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Insulated slab in Climate Zone 5B?

Miles TeSelle | Posted in Energy Efficiency and Durability on

Hi, I’m working on drawings for a shed, and planning ahead, in case it becomes a tiny home in the future.  I’ve read GBA articles on this subject, including the latest one from April 15th.

On another project, we did horizontal insulation under the slab, and radiant tubing.  We found that we didn’t really need the tubing, since the insulation kept the garage floor warm.  On this project, we might add electric radiant heat later on.

In my attached drawing, I’m showing an insulated perimeter.  For Zone 5B, knowing that we might add electric radiant heat later, should we also add horizontal insulation under the slab?

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Replies

  1. Expert Member
    Dana Dorsett | | #1

    If there's any chance the slab will be heated in the future it's a good idea to have insulation under the slab (in ANY climate zone, but for sure in 5B.) Of course you can always add insulation above the slab when you decide to implement the radiant floor heating, but it's more expensive and complicated than under slab insulation.

    The slab edge insulation in the drawing doesn't meet IRC code minimums on two factors:

    *The R-value of 2" XPS isn't warranteed for more than R9, despite being labeled R10. As the climate damaging HFC blowing agents diffuse out over a few decades performance drops toward it's fully depleted performance of R8.4. Though the warranty still says 90% of labeled R, who is going to file the warranty claim in 50 years? At 2.5" Type II (1.5lbs per cubic foot density) or Type IX (2lbs density) EPS would be R10.5 now, and R10.5 in 50 years, and it's blown with fairly benign pentane, most of which escapes the foam and is recaptured at the factory.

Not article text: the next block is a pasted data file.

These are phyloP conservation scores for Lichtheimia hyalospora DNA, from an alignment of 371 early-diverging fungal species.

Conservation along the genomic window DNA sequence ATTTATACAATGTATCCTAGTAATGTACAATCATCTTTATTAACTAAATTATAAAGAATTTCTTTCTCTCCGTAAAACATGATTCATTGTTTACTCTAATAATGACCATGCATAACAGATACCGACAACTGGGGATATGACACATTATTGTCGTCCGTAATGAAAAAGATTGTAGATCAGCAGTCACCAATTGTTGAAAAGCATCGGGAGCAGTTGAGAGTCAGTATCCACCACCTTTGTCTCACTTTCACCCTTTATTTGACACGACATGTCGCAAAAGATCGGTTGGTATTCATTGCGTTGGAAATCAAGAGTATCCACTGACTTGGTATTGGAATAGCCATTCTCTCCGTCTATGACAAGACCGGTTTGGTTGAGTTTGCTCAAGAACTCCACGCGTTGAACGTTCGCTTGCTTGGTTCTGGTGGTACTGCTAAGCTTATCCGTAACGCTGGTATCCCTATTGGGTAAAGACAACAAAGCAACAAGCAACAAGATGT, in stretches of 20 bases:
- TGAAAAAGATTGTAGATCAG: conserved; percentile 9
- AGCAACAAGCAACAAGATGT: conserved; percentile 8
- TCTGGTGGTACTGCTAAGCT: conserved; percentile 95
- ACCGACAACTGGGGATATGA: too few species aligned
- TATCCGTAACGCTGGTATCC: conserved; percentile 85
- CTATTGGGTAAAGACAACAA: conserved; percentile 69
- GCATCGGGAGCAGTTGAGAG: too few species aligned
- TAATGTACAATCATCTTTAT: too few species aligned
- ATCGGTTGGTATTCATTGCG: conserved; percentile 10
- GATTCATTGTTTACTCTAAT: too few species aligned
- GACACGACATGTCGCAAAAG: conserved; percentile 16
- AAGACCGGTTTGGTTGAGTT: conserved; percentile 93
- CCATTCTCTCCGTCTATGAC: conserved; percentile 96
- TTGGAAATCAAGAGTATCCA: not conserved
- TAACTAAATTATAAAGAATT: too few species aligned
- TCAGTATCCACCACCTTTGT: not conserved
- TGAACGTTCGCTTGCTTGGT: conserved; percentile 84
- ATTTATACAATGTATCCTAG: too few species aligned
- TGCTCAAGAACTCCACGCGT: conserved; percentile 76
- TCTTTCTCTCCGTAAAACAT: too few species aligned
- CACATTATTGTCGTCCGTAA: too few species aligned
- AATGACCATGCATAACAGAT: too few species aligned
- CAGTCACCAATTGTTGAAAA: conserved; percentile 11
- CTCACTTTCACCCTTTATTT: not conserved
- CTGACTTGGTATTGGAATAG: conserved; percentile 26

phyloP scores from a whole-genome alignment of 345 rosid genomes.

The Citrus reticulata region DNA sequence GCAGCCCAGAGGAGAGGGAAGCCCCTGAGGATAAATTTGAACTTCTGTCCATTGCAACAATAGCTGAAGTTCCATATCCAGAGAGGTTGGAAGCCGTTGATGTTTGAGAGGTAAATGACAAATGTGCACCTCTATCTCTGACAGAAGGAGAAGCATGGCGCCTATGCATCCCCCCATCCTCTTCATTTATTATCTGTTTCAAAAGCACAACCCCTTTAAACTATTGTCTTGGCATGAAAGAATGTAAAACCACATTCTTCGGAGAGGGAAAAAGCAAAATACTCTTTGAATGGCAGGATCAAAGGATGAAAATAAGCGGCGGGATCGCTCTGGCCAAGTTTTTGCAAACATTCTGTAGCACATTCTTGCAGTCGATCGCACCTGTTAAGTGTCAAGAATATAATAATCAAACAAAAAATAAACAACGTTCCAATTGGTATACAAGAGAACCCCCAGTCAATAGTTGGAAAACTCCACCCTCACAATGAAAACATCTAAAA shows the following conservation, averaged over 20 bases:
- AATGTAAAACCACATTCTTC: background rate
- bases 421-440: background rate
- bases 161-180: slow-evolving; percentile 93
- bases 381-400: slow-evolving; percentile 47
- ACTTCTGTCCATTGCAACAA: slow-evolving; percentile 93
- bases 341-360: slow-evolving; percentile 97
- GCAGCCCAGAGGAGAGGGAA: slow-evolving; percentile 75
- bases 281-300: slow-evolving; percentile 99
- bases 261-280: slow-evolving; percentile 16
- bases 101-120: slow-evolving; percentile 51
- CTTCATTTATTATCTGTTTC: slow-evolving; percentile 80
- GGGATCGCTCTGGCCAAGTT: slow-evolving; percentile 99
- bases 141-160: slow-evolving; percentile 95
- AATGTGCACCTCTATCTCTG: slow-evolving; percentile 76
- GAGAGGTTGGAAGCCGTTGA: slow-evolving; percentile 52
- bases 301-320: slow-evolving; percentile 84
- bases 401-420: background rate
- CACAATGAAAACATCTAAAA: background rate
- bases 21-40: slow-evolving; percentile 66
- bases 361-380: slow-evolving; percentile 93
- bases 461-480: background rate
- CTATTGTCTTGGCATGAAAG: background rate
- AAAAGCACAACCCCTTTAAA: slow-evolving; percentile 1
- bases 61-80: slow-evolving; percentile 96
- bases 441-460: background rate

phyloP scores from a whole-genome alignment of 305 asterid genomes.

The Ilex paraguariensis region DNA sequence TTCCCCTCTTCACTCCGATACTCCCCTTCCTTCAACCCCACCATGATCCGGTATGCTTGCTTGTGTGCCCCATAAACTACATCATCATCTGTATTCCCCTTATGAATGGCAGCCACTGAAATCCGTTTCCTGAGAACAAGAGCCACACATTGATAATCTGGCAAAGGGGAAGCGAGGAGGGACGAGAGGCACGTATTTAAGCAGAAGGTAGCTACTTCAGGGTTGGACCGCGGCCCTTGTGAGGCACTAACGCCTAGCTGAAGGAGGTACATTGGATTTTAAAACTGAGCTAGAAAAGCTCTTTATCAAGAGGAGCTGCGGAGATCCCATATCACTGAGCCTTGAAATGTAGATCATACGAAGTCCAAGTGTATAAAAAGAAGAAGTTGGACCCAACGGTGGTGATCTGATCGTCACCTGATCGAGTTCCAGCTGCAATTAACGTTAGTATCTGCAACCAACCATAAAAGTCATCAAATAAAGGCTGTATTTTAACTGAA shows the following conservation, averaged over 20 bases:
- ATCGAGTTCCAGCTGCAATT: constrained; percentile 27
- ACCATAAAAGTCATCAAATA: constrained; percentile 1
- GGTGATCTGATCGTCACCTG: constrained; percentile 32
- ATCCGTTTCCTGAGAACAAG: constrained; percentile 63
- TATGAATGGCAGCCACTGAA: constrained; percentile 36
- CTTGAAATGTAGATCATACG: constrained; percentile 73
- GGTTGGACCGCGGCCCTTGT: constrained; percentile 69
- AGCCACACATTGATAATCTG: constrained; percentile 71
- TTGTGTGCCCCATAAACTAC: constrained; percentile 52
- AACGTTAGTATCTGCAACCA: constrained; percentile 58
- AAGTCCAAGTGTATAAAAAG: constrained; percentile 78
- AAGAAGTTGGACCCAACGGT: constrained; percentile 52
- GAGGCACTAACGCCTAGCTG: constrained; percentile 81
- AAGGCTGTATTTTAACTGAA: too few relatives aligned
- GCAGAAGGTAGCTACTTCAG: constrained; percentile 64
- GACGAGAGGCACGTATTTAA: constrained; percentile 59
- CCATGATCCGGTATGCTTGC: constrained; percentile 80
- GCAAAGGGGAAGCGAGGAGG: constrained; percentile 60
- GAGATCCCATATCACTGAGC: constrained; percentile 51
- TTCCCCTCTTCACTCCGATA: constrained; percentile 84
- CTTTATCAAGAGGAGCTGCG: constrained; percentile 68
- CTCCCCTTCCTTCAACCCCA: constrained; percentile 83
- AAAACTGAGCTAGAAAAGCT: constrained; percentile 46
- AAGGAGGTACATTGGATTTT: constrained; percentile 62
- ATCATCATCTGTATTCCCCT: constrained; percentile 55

**The second code deficiency on the slab edge insulation is that it only extends a foot below grade. For zone 5 the IRC calls out 2 feet below grade minimum. You may be able to get out of that by extending buried "wing" insulation horizontally for 2-3' out from the slab edge insulation at the bottom level of the grade beam, a common feature for frost protected shallow foundations. As-drawn it could frost heave on you UNLESS the slab is heated.

    Using cheaper Type VIII roofing EPS (1.25lbs per cubic foot density) or Type I (1lbs density) would be fine for both the sub-slab and slab edge insulation, but go at least 3", since it's performance could drop to under R3.5/inch in below grade applications as it takes on some water:

    https://www.insulfoam.com/wp-content/uploads/2014/04/InsulGrade-BelowGrade-MoistureResistanceStudy.pdf

    Used roofing EPS (usually Type VIII) is dirt cheap if there is a foam reclaimer near you, but for a 240' shed it's not worth going too far afield for used stuff- virgin stock is cheap enough.

  2. Expert Member
    Dana Dorsett | | #2

    delted double post

  3. Miles TeSelle | | #3

    Hi Dana, thanks very much for the good advice,
    Miles

  4. GBA Editor
    Martin Holladay | | #4

    Miles,
    For more information on this issue, see "Determining Sub-Slab Rigid Foam Thickness."

  5. Miles TeSelle | | #5

    Hi Martin,
    Thanks very much. I'll check it out. And thanks for all of your great articles in Fine Homebuilding over the years. I have really enjoyed them.
    Miles

  6. Jon R | | #6

    +1 on using an unheated building FPSF design.

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